In the world of consumable food products, we know that even those products that have been preserved in one fashion or another will spoil after a period of time or lose their nutritional value. Thus, we affix an expiration date beyond which that item may not be sold, even though it may still be edible for some time beyond its determined expiration.

 

In 1787, at the time that the Constitution was adopted by the Constitutional Convention in Philadelphia and shortly thereafter ratified by conventions in the original thirteen states, Alexander Fraser Tytler (also known as Lord Woodhouselee), a Scottish history professor at the University of Edinburgh, analyzed the history of democracy and expressed the following:

 

“A democracy is always temporary in nature; it simply cannot exist as a permanent form of government. [It] will continue to exist up until the time that voters discover they can vote themselves generous gifts from the public treasury.  From that moment on, the majority always vote for the candidates who promise the most benefits from the public treasury, with the result that every democracy will finally collapse due to loose fiscal policy, which is always followed by a dictatorship.  The average age of the world’s greatest civilizations from the beginning of history, has been about 200 years.  During those 200 years, those nations always progressed through the following sequence:  from bondage to spiritual faith; from spiritual faith to great courage; from courage to liberty; from liberty to abundance; from abundance to complacency; from complacency to apathy; from apathy to dependence; and from dependence back into bondage.”

 

Sadly, if Lord Woodhouselee’s analysis is accurate, America is well past its prime.  Perhaps, its expiration date has already lapsed, and we, its people, are living through that confusing period between point of no return and actual, recognized demise.

 

With $3 trillion in federal bailouts over the past 18 months, it appears that an apathetic America is evolving into a state of dependency on the federal government that would have appalled our Founding Fathers.  Insurance and financial giants AIG, Citigroup, and Goldman Sachs owe their continued existence to the American taxpayer via our growing federal government, as do automakers Chrysler and General Motors.  What our economy would look like today absent these bailouts is uncertain.  What is certain, however, is that our record levels of indebtedness will be a drag on economic growth for years, if not decades to come and the bane of the existence of future generations.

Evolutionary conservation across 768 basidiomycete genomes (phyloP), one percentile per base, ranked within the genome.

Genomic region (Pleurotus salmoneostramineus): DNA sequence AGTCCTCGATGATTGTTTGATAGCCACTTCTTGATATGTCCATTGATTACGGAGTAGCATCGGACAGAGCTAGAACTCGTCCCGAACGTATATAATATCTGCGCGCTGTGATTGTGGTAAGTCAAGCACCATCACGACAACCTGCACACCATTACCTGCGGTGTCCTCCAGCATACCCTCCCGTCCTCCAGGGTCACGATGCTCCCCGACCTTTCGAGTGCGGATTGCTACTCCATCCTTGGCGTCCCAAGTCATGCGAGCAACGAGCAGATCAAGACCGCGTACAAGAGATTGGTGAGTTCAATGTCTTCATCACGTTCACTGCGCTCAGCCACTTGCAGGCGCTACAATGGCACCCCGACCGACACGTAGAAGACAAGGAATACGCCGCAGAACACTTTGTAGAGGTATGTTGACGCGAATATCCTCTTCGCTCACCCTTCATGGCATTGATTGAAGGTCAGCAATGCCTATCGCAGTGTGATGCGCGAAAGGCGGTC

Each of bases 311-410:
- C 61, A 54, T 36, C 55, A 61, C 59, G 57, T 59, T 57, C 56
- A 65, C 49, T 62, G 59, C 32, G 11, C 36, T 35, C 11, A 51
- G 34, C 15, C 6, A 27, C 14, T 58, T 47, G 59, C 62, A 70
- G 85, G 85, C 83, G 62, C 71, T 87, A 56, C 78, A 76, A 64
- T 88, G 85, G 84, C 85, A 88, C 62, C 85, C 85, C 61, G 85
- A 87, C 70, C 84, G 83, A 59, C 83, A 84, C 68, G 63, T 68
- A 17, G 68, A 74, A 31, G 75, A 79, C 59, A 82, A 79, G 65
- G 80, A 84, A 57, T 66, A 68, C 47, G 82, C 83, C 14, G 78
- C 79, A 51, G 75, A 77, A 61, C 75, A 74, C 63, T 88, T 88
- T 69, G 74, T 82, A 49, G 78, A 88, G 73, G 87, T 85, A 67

Prior to the Great Depression, American citizenry and enterprise possessed a self-reliance and spiritual faith that propelled this Nation to heights unseen in the history of our planet.  Since that time, the quest for security has eroded personal liberties and created dependency on governmental largesse, even by many of our most self-reliant citizens and well-known companies.  The growth of entitlement programs such as Social Security, Medicare, Medicaid, and AFDC among others, while giving a helping hand to some, has had a narcotic effect upon many with estimates of up to 40% of the current population receiving payment monthly from some form of government entitlement program.    In commerce and industry, lucrative government contracts and protectionist trade legislation can spell the difference between profitability and failure.

 

The desire for security is both seductive and compelling.  It works at odds to the “eternal vigilance” required to maintain a free society.  Our Founders possessed an abundance of the self-reliance and spiritual faith of which Lord Woodhouselee spoke.  Self-reliance and spiritual faith are really, in the final analysis, the flip sides of the same coin.  With spiritual faith comes knowledge of the Truth of our Being – that our Creator is the source of all good and the only source upon which we can always depend.  Armed with the Truth, our Founding Fathers and their descendants depended not upon government programs but upon their expression of that Truth to confidently build a nation that became a beacon of hope to the rest of the world.

 

Today, that beacon has dimmed, shrouded by the burden of big government and the concomitant taxation and governmental intrusion into virtually every phase of the lives of our citizens.  Yet, many in the world still covet what we have.  Perhaps, we can save our country and the world by returning to the spiritual faith, knowledge of the Truth, and self-reliance that have built a great nation.  The Truth knows no limits and has no expiration.  If we embrace It, neither do we.